14. Just a bit of fun….for the record, Art Chance always posts significantly intelligent information. Never met him, but if ART CHANCE is the byline, I listen! Always, Art Chance, thank you for your touch of class. Been in Alaska 50 years. I suffered deprivation until Suzanne Downing came along. I am getting to KNOW some of my fellow Alaskans!

  15. “The chairmanship was given to union loyalist, Sen. Click Bishop and two of my committee assignments were rewarded to newly appointed Sen. Josh Revak, a caucus loyalist.”
    Bishop’s probably a lost cause, but don’t fault ole Josh for being a loyalist. Sure Josh helped stiff his constituents with a brand new fuel tax before the paint was dry on his office door.
    But put yourself in Josh’s place (please don’t, actually!) what happens when you’re new kid on the block, all starry-eyed ready to Get Money for those who installed you, then Peoples Imperial State Senate President and Co-Governor Giessel tells you to jump
    … and you realize you don’t have what it takes to do anything except ask how high?
    Well, thank God you’re not like that, Senator Reinbold.
    One hopes you and your colleagues are working diligently to unseat, depose if you will, Peoples Imperial State Senate President and Co-Governor Giessel and are making a reasonably noble attempt to salvage Peoples Junior Senator Revak from the mess he’s made for himself
    …assuming he is salvageable.
    Thanks for being there, Senator Reinbold. Please keep us updated as only you can.

  16. They all have businesses or nonprofits that benefit from State spending…if they don’t, their spouse does.

  17. Why not start by cutting Legislative Affairs Budget? Staff, Office allowance?
    You can do this yourself Senator.

    • That’s chump change; the total budget of the Legislature is several places to the right of the decimal point in the rounding error of the DHSS budget.

      • Art, Chump Change or not, it sets a tone. Not unlike the U.S.M.C. and its fire discipline . You don’t waste your ammo, first off because you will need it later and secondly it gives away your position. I would suggest that the senator has a position here, a big staff and office that senators never had before oil $.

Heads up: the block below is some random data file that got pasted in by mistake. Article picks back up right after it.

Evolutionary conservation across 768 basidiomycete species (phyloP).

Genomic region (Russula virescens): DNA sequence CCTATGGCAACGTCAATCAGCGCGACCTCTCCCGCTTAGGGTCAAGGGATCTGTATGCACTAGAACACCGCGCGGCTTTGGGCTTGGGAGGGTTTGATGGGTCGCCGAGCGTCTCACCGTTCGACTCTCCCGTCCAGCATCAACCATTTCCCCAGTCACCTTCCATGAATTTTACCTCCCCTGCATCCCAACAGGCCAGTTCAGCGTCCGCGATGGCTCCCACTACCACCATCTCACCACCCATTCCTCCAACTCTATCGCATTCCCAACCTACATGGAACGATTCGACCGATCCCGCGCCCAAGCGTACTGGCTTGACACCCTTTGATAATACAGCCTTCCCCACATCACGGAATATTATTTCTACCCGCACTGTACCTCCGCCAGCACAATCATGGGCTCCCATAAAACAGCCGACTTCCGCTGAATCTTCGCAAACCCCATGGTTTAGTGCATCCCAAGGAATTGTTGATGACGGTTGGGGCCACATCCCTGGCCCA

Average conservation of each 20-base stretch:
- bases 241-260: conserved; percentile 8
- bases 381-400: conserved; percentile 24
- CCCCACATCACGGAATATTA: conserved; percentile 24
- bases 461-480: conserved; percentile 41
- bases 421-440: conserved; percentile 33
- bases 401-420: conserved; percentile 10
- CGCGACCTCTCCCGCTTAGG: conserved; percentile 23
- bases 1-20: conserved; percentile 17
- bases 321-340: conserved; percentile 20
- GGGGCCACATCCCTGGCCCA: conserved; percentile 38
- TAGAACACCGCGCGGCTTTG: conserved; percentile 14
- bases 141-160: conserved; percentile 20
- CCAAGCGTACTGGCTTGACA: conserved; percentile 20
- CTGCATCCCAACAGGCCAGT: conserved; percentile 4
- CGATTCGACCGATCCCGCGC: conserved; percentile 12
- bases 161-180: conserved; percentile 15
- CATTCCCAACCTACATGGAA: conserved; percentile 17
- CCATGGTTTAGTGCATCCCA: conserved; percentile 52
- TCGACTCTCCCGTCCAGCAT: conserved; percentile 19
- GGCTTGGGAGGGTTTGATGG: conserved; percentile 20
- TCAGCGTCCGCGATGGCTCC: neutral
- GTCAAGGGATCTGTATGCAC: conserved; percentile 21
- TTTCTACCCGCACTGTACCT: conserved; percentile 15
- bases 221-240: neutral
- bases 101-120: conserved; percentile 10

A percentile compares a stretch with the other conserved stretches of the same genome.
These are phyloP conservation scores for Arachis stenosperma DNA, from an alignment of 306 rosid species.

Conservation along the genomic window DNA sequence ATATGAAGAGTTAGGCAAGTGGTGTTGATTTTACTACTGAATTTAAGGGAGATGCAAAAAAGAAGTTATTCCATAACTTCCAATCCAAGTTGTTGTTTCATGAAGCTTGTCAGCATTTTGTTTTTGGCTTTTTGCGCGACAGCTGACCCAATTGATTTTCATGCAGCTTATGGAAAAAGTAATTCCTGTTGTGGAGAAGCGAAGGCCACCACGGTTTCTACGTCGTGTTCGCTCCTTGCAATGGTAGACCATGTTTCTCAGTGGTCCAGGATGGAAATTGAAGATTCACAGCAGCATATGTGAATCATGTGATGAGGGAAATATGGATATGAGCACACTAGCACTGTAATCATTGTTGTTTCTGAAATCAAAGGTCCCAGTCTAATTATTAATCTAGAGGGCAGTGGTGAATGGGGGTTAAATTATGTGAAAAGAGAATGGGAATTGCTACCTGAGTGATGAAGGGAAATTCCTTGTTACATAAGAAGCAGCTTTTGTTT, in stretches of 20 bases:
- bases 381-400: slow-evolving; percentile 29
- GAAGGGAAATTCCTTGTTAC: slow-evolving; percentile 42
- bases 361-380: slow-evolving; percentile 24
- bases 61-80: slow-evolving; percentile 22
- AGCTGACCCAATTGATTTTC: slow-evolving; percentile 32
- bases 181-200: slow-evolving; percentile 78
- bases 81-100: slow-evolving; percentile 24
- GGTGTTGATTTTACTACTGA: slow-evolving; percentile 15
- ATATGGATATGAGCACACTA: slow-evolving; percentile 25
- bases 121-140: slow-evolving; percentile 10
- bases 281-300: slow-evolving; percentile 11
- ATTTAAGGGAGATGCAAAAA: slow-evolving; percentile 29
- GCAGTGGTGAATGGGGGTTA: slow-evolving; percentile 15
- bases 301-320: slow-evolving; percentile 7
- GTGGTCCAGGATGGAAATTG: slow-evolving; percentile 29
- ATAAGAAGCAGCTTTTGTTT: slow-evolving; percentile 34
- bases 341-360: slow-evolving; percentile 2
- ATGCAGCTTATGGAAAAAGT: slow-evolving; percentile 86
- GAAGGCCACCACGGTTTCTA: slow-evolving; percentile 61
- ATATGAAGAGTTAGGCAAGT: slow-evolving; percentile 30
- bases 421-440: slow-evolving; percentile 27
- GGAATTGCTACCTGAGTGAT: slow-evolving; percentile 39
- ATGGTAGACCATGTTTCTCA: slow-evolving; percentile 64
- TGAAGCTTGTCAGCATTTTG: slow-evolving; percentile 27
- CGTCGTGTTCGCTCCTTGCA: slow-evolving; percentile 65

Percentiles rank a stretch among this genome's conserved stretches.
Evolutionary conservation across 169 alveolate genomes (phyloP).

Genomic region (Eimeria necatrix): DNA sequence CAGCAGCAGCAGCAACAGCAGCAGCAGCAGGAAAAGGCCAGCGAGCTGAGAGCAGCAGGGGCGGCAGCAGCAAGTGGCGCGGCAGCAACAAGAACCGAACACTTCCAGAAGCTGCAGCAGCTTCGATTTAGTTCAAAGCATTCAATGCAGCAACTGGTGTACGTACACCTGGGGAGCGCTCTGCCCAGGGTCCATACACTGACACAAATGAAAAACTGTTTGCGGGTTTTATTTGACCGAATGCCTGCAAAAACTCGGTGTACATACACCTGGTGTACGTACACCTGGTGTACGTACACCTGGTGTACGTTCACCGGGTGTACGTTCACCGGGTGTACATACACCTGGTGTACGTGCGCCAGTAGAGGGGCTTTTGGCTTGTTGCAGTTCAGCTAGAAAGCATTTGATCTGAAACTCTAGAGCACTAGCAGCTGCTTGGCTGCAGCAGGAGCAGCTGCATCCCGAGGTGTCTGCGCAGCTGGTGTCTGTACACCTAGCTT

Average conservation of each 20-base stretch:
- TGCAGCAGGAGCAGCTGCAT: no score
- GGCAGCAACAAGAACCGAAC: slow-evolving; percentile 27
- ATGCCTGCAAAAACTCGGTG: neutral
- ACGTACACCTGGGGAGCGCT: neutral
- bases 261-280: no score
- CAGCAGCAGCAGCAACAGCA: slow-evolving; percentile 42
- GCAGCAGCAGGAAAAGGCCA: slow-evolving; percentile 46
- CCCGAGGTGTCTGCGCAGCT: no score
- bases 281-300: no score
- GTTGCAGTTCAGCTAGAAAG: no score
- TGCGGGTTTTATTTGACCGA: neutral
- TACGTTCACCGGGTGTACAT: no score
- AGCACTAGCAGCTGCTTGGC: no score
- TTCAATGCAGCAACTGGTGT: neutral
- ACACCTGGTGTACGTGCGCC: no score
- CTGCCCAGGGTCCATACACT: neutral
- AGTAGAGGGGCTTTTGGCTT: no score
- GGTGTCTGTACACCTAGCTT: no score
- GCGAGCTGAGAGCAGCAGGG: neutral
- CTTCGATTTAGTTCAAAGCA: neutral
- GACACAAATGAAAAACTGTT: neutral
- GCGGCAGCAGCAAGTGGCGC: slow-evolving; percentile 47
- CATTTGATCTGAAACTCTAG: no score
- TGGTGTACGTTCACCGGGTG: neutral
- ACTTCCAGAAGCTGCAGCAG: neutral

• Well said, Mr. Chance. A nice dose of reality.
        I disagree with you on many points, but you present arguments that are not without merit.

  18. I wasn’t far enough up the org chart to be a decision-maker in the mid-Eighties but I was far up enough to be in the room and doing staff work for the decision-makers. If your name is on the door, you have to reconcile Operating Budget cuts with the fact that every cut in the Personal Services budget means a house is going to be foreclosed on, an apartment is going to be vacant, a car is going to be repossessed, and a family is going on welfare until they accept the inevitable and pack up and move South to look for work.

    The Alaska economy is a lot different today from that of now almost forty years ago. Back then there was very much an Alaska based private sector. Today, it is almost entirely corporate except for some niche businesses. Frankly, the corporations don’t really give a damn about Alaska, and their management doesn’t understand it; they only care about the numbers. They have no interest in Alaska politics unless you want to tax or regulate them.

    In the Cowper Administration we caught Hell from Alaska private sector interests because the Administration and the Legislature dealt with revenue losses by cutting the Capital Budget and putting the private sector on the bench. Only a few hundred State employees paid from the operating budget were laid off, and most of those were constructive discharges in which the budget was used as an excuse to get rid of somebody they were too chicken to get rid of for cause.

    We’ve basically done that again; as the Senator points out, such cuts as there have been have been in the Capital Budget, which almost exclusively impacts the private sector. The latest budget increases the Operating Budget by $300MM to pay for effin’ raises mostly; who other than State employees is getting a raise? The people who bought a Legislature, the union racket, the education racket, and the healthcare racket are getting the raises. The rest of Alaska is getting hind teat.